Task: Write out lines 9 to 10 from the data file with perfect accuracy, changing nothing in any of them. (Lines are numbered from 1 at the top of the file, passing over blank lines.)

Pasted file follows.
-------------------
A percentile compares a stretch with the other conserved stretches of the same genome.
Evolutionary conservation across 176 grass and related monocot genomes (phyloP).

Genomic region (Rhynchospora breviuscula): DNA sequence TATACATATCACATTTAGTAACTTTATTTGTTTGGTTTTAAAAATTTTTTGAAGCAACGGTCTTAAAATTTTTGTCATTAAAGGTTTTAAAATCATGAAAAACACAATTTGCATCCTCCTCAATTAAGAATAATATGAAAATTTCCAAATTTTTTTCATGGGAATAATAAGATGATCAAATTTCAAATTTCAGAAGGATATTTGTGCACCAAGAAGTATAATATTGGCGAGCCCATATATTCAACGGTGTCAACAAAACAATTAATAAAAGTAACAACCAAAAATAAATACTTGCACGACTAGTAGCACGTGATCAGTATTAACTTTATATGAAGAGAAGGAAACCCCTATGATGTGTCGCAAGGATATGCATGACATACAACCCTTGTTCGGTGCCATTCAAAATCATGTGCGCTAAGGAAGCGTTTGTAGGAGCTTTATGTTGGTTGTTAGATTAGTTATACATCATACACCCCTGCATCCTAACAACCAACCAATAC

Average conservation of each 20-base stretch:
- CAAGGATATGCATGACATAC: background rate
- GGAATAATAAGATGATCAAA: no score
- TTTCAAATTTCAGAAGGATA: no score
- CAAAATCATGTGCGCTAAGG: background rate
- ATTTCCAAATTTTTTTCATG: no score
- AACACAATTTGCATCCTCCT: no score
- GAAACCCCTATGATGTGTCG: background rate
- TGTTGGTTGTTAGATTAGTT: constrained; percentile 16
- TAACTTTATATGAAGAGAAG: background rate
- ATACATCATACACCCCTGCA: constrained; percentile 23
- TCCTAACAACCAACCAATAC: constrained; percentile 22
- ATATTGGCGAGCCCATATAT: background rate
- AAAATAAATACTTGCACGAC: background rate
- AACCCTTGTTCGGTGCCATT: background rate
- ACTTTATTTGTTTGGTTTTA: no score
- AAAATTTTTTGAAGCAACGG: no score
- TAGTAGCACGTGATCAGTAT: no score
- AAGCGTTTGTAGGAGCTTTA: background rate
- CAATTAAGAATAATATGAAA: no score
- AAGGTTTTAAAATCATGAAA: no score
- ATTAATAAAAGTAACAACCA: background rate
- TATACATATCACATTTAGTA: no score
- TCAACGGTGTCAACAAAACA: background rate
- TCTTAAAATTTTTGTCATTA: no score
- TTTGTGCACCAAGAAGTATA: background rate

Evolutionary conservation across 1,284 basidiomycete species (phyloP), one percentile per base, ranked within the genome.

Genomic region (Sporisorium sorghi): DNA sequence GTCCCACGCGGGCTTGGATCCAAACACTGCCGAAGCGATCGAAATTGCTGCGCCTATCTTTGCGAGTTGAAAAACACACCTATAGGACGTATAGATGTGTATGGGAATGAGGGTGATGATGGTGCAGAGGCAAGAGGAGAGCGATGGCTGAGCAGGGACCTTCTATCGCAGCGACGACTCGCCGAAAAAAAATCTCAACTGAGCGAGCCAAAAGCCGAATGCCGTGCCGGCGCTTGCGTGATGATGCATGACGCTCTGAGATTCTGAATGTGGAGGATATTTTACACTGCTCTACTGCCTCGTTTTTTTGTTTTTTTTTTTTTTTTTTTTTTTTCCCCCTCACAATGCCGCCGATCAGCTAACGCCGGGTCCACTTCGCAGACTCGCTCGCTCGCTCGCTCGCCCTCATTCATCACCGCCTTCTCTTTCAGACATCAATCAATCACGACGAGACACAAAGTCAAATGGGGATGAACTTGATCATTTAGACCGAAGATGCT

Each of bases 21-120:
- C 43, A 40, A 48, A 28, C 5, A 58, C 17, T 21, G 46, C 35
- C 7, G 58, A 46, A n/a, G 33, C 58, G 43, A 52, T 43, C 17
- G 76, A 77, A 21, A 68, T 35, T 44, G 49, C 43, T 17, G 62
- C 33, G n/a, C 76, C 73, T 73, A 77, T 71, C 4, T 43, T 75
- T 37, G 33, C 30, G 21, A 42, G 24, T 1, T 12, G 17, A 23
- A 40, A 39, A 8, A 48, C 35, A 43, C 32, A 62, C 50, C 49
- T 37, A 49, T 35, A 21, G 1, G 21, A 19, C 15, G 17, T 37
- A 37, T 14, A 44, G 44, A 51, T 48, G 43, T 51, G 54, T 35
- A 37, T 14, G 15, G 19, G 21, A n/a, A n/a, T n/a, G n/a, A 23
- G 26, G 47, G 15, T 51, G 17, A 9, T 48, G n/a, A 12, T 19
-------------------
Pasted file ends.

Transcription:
- ATTTCCAAATTTTTTTCATG: no score
- AACACAATTTGCATCCTCCT: no score